NYC is only a 3.5 hour train ride from Boston but I can’t believe how different our two cities really are. From the amazing restaurants with healthy options to the wacky fitness and food trends. Today’s guest blog is something you would never find me blogging about… eating bugs! I didn’t believe it myself. I also asked Becky to share her favorite healthy NYC restaurants for those (like me) who are not ready to give Jiminy a taste.
Hey guys! I’m Becky, a marketing/food studies student at NYU with a few thoughts on the future of food and fitness. You can check out my food styling/photography work and see what I’m eating at my website, http://blairfoodproject.com/.
Step aside, powdered whey/soy/pea protein! The newest healthy food trend has arrived, and it might surprise (and maybe terrify) you, but trust me—crickets are the new quinoa. Think about it—all over Asia, Africa and even Australia, bugs are enjoyed as a nutritious and sustainable source of low-carb, low-fat protein. Blame the negative stigma surrounding bugs on American media (I’m looking at you, Fear Factor), because there’s really nothing to be afraid of. Most bugs serve as a complete protein, containing all of the essential amino acids.
And get this—100 grams of top sirloin beef has about 29 grams of protein and 21 grams of fat, while the same amount of grasshopper contains 20 grams of protein with only six grams of fat. The nutrition aspect is only part of the appeal, because insects are by far the most sustainable living protein source out there. Farming insects emits ten times less greenhouse gas than farming livestock does! Crickets are a great example of the sustainability of eating insects, because they require six times less feed than cattle to produce the same amount of protein. They also produce 80 times less methane than cattle! Here’s a fun fact for you wannabe cavewomen—insects are a paleo protein source in the most literal sense—our Paleolithic ancestors really were munching on crickets and beetles!
Don’t get me wrong—just because I’m down with entomophagy (eating bugs) doesn’t mean I’m about to munch on a mouthful of mealworms or throw a caterpillar in my bag for a snack between classes. As entomophagy becomes more widely accepted, I suspect we’ll see a rise in healthy, protein-packed packaged food producers that use insects. My current favorite of these is Exo, a protein bar company based out of New York City that uses fruit, nuts and cricket flour (dehydrated and ground crickets) to create sustainable, nutritious and seriously good bars (think Larabars with added protein and nutrients). They come in PB&J, Cashew Ginger and Cacao Nut, all developed by a 3 Michelin Star chef. As if the health benefits and the environmental sustainability aren’t appealing enough, the taste and texture will have you chirping with joy (… bad joke?).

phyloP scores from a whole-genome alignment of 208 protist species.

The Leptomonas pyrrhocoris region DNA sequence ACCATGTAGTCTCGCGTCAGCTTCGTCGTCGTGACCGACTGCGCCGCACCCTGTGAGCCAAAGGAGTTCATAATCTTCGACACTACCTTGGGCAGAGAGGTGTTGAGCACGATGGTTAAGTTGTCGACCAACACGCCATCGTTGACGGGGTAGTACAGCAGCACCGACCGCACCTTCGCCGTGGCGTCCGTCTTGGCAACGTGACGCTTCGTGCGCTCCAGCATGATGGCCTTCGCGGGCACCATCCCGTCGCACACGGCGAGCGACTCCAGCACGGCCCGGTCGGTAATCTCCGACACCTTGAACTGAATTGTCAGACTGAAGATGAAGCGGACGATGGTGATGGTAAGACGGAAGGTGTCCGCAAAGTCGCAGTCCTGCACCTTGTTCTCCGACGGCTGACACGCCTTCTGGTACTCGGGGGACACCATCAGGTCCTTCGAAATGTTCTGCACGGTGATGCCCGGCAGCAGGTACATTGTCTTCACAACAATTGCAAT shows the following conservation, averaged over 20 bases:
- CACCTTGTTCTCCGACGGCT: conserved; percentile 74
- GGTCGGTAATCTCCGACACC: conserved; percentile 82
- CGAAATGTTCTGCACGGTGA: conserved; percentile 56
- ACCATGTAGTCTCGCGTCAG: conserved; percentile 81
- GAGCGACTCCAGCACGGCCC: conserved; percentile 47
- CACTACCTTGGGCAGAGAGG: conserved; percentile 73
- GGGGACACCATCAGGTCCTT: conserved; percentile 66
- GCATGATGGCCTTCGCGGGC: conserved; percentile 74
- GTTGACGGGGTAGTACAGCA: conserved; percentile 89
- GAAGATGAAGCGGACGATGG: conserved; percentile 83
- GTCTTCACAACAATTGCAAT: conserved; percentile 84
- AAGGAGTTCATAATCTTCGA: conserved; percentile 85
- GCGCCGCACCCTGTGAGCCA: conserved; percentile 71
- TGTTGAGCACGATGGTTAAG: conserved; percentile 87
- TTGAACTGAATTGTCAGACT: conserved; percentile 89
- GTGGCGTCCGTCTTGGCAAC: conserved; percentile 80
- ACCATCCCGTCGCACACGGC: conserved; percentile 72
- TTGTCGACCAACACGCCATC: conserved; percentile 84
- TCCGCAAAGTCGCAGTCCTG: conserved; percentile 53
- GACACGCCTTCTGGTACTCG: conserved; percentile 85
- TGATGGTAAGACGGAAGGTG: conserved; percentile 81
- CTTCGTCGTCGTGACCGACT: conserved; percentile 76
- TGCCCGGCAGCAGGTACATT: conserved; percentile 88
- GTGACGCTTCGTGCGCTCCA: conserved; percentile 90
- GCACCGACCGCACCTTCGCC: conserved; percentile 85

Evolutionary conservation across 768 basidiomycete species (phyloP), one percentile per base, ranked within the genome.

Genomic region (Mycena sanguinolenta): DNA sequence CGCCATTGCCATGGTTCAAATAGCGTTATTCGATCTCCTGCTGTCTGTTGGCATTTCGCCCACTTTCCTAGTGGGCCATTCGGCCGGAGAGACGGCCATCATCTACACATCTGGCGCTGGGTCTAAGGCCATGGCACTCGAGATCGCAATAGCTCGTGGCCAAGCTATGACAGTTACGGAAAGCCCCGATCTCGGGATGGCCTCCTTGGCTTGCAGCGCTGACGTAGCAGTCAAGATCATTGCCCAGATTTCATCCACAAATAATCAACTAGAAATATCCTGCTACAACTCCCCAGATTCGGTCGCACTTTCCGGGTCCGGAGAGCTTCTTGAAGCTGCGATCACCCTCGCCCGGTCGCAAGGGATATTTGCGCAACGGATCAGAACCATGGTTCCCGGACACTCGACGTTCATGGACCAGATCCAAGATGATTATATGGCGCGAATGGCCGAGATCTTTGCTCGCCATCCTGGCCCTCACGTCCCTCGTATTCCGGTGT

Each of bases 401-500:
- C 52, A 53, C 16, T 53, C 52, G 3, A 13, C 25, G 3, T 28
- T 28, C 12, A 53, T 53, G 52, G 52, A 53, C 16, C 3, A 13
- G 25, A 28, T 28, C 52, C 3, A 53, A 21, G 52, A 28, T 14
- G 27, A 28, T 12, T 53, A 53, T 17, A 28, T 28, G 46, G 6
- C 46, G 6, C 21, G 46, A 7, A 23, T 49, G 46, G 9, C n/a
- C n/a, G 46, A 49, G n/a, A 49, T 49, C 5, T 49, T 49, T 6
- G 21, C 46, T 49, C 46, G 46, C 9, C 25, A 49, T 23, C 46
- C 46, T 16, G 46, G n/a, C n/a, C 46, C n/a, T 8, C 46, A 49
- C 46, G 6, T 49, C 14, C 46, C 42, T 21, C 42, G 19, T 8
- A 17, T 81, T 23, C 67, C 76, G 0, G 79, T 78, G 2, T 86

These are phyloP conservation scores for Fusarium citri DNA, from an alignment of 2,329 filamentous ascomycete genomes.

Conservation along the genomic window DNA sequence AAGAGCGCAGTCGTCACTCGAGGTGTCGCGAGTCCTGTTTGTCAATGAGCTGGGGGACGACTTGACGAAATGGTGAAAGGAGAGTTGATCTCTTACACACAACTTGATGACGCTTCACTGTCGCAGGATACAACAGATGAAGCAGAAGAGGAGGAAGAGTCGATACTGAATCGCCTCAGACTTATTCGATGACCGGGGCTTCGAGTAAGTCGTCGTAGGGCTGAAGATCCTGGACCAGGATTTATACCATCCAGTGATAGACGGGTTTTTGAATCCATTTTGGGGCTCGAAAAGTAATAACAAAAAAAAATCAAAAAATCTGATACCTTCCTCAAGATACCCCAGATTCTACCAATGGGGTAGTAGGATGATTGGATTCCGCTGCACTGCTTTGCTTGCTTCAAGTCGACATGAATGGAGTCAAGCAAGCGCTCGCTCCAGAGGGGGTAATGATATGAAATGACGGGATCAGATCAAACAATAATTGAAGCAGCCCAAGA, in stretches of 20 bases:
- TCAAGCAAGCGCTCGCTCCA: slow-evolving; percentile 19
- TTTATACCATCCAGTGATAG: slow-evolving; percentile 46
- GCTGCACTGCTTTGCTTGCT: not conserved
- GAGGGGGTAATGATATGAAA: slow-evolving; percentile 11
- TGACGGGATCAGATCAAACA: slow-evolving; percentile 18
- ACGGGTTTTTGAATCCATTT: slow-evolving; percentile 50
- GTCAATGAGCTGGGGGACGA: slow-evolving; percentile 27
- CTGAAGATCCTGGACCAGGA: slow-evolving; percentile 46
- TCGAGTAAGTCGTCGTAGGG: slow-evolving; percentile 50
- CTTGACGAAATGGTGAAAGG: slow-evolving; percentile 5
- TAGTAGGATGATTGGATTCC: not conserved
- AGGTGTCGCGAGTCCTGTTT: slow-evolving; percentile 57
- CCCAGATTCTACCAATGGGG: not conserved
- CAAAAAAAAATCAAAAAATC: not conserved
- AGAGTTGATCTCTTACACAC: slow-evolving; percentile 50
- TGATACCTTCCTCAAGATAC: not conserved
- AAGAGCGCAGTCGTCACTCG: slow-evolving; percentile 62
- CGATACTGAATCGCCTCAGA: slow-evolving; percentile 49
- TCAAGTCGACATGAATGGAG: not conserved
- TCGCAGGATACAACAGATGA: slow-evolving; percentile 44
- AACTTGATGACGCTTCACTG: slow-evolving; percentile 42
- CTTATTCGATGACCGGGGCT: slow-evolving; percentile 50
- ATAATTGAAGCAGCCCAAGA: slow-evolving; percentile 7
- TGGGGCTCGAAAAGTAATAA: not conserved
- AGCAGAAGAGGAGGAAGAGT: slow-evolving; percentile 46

If you’re like Sarah (who says she could never eat crickets) and still aren’t sold, I can definitely recommend some amazing and bug-free food spots in NYC.
My favorite go-to affordable breakfast in the West Village is at Oatmeals, a cozy café that serves up—you guessed it—all kinds of oatmeal (see top left picture). Think Pinkberry but for oats (seriously, why didn’t I think of this?!). With a seemingly infinite range of healthy topping options (from fresh fruit to chia seeds, hemp hearts and greek yogurt), you won’t even feel guilty when you indulge in a bowl of salted caramel apple oats every once in a while.
For lunch and dinner, my all-time favorite meal in the city is at Westville (top right), where the list of perfectly prepared market vegetables takes up almost an entire page of the menu.
After dinner, you can find me at Chloe’s Soft Serve Fruit Company in Union Square, where the froyo-like soft serve is made of just fruit, water and a touch of organic cane sugar (bottom right pic). I also can’t get enough of the gluten-free and vegan baked goods at Babycakes on the Lower East Side, which somehow taste even better than the gluten-filled alternative (bottom left).
Ashley @ A Lady Goes West says
Thanks for the information. I live in another progressive food city, San Francisco. I’ve heard of bugs becoming popular, but not on any local menus yet. I had written off wanting to try eating bugs, but when I think of them as an ingredient in nut butters or granolas, I can certainly consider it.
Haha I imagine eating 100 g of grasshoppers. It’s kinda size of huge bag of chips, if roasted!!
Nicole @ Foodie Loves Fitness says
Oh my gosh, eating bugs totally freaks me out! Then again, I’m a vegetarian so you could have guessed that I’m not really down with that….but yum, that soft serve looks HEAVENLY!